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Why ‘building back better’ must make a difference for women in the workplace

Posted: 8 June 2021 | | No comments yet

Jo Moffatt, Engineering Practice Director for Strategic Rail at Atkins, writes how the coronavirus pandemic has shone a light on inequality in the workplace, and presents a real opportunity to address this bias to the benefit of women, STEM related industries, and society as a whole.

As vaccinations spread and lockdowns ease, attention turns to the world after COVID-19. Few want simply to return to the way things were before; instead, there’s a desire to improve and ‘build back better’. However, for engineering to come back stronger, we must first acknowledge how the pandemic has changed our industry and society – and the inequalities that it has precipitated and exacerbated.

…for engineering to come back stronger, we must first acknowledge how the pandemic has changed our industry and society – and the inequalities that it has precipitated and exacerbated.

Women have been disproportionately affected by the pandemic. From childcare to housework to care work and homeschooling, they’ve borne a greater share of the domestic responsibilities, particularly during lockdowns. They’ve also suffered more job losses. According to the World Economic Forum, women account for 54 per cent of pandemic-related unemployment worldwide despite only representing 39 per cent of all workers. And in STEM (Science Technology Engineering and Mathematics), it would take another century before women are as equally represented as men at the current rate of progress.

…what can we do in our industry to create a fairer workplace, one which acknowledges the differing needs of men and women?

Yet the pandemic has also created opportunities. It has disrupted the status quo, exposed the inadequacies of the existing systems, and shown that change is indeed possible. By accelerating remote working and generating conversations about inequalities in the workplace, it has opened a chance to reshape the world of work. And there is willpower, too: a YouGov poll taken in mid-2020 revealed that just nine per cent of Britons wanted a return to ‘normal’. As the pandemic is slowly overcome, we must be careful that the moment doesn’t pass. So, what can we do in our industry to create a fairer workplace, one which acknowledges the differing needs of men and women?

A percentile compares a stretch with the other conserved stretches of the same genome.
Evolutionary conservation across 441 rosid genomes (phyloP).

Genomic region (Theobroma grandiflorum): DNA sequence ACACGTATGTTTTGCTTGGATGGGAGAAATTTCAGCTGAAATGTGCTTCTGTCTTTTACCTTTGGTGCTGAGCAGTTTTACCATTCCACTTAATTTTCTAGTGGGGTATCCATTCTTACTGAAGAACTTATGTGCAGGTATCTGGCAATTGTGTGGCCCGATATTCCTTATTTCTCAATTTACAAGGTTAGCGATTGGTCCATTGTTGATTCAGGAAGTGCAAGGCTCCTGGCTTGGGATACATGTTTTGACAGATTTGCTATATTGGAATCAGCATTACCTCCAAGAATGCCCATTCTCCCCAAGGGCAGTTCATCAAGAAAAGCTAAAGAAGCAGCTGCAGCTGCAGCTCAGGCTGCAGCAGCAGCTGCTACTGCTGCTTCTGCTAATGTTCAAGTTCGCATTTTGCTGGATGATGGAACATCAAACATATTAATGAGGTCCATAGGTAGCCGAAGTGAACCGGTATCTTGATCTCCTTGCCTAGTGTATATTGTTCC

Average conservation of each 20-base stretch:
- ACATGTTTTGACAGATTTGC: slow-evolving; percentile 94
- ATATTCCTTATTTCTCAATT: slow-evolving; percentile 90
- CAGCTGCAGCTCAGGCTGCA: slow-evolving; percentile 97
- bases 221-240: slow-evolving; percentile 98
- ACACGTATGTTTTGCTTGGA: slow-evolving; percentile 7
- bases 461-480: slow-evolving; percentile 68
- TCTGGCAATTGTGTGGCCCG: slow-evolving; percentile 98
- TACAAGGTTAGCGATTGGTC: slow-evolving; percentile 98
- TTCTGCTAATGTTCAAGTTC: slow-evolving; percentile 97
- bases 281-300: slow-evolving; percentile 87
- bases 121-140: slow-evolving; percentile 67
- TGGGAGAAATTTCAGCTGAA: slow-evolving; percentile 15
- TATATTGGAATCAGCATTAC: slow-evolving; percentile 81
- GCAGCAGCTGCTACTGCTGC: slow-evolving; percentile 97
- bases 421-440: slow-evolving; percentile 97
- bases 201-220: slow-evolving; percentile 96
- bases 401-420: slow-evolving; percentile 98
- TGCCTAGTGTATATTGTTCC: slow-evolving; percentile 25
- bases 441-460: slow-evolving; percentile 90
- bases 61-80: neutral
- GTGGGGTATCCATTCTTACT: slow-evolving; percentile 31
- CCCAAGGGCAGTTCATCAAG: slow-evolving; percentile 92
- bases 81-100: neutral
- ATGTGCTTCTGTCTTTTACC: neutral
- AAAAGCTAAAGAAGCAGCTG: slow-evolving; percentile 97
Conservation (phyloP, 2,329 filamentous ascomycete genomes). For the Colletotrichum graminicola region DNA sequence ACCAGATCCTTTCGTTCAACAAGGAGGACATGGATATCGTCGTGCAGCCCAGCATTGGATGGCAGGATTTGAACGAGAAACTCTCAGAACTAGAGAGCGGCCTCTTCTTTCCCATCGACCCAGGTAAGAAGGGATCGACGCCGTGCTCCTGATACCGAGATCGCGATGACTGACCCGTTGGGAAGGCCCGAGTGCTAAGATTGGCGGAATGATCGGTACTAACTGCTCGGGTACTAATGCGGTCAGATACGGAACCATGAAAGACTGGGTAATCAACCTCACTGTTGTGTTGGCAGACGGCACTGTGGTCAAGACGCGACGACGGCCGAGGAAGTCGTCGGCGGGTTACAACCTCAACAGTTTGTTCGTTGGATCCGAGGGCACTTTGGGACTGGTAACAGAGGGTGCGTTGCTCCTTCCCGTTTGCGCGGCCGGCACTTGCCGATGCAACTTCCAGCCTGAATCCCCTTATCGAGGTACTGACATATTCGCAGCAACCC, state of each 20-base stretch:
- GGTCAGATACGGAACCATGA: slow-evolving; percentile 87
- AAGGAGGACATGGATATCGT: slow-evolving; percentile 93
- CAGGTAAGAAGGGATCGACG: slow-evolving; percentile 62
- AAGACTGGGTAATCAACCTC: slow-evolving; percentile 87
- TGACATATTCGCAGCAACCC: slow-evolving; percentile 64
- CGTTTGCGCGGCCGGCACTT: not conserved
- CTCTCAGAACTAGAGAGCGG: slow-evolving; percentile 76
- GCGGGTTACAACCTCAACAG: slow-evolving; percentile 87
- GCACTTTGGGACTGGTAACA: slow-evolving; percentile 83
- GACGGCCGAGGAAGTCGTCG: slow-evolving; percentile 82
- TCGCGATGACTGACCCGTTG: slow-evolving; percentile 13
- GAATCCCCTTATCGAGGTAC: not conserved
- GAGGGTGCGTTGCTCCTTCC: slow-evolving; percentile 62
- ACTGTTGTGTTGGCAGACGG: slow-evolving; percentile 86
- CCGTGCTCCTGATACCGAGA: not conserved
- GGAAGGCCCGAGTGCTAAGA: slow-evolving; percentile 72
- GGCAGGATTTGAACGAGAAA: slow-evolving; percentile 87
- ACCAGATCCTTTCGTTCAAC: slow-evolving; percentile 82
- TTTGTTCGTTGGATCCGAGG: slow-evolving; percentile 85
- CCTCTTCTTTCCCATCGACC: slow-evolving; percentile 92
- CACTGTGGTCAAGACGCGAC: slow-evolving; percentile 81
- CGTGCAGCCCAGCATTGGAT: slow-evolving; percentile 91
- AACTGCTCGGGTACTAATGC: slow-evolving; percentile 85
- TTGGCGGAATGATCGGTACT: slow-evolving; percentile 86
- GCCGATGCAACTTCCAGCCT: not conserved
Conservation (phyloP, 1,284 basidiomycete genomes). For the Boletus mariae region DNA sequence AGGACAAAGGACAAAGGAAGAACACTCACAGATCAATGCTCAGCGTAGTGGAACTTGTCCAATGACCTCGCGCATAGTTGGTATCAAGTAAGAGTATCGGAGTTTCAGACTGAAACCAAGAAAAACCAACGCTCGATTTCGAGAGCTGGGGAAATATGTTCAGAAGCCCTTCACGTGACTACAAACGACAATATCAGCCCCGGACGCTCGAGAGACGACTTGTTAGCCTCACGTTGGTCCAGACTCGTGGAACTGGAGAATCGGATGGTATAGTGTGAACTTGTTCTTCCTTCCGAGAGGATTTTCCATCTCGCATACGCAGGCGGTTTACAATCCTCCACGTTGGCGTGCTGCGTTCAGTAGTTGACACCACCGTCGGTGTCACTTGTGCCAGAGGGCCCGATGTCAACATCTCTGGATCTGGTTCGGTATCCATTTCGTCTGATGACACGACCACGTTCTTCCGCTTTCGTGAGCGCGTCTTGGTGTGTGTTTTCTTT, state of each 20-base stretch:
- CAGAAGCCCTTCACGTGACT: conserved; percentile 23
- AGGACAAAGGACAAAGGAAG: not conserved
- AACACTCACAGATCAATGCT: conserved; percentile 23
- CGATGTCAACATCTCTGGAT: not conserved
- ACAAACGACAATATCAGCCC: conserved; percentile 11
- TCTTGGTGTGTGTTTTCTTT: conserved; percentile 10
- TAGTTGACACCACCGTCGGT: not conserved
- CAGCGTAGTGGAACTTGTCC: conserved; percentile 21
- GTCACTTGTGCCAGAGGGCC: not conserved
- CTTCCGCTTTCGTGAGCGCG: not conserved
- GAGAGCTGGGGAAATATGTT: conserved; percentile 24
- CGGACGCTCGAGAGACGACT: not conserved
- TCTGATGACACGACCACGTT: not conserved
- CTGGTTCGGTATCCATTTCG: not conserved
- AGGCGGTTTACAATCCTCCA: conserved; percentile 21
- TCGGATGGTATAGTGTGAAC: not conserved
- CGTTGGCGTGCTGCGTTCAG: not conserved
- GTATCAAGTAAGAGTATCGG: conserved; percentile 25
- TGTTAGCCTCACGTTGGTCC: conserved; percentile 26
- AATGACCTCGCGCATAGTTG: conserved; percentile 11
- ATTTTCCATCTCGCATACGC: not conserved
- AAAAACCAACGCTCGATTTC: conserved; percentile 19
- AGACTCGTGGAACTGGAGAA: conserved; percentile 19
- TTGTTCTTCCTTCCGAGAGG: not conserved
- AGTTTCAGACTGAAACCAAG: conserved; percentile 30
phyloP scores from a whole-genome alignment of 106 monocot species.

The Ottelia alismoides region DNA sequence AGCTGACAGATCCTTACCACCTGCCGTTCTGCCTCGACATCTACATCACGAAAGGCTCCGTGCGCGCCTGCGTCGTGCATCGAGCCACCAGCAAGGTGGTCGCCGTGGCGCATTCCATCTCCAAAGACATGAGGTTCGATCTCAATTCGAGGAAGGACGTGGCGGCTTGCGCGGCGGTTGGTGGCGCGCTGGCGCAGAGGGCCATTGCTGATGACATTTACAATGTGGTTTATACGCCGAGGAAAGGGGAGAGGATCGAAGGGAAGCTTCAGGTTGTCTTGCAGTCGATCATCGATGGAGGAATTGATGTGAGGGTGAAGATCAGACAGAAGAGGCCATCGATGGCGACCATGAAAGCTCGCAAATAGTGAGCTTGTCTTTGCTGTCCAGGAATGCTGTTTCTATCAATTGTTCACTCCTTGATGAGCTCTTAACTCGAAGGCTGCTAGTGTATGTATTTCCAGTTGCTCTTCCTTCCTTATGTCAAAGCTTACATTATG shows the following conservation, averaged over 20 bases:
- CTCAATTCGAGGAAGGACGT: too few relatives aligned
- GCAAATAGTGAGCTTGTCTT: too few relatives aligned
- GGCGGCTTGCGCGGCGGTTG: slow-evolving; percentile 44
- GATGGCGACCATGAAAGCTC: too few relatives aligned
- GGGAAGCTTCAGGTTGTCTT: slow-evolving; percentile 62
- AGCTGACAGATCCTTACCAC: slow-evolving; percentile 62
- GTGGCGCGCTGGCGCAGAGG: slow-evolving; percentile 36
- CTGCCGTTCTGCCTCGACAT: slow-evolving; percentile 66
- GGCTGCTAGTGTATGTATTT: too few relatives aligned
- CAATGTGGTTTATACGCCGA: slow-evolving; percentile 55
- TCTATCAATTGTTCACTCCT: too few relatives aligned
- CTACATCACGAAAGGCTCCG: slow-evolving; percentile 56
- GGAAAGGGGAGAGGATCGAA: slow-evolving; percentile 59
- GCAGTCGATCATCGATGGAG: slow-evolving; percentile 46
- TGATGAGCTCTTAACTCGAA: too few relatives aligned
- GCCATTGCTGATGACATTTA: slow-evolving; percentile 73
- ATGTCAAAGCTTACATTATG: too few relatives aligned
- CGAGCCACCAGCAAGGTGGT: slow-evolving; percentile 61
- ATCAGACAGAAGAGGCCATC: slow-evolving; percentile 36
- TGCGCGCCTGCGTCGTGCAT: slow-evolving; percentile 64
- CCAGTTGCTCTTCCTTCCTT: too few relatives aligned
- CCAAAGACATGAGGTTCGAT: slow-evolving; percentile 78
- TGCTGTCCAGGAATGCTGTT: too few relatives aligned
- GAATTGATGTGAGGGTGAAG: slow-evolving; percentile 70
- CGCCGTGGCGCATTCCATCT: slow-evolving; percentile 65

Pandemic problems

Along with all the obvious changes to society, the pandemic has had much more insidious effects. For example, for millions of people working from home has eliminated one of the most irksome features of contemporary working life: the commute. Those working from home found themselves with more time, and yet for many these newly-acquired minutes were poured into work. According to research cited by The Guardian, employees in the UK have increased their working week by almost 25 per cent. Given that women are disproportionately responsible for childcare such as homeschooling, any ‘extra time’ saved by their commute’s abeyance was much more likely to go into domestic chores than into their work. Consequently, one of the pandemic’s home-working benefits was felt much more by men than by women, potentially impacting women’s careers.

Just 16 per cent of engineering graduates in the UK are women, creating a long-term underrepresentation of women in our industry.

In engineering, the problem is even more acute. Just 16 per cent of engineering graduates in the UK are women, creating a long-term underrepresentation of women in our industry. Even those women who do become engineers often find their careers curtailed. Prior to COVID-19, Engineering UK records showed that 57 per cent of female engineers drop off the register of professional engineers before the age of 45, compared to just 17 per cent of men. With less representation in the industry, women may struggle to have their concerns and needs heard at a senior level.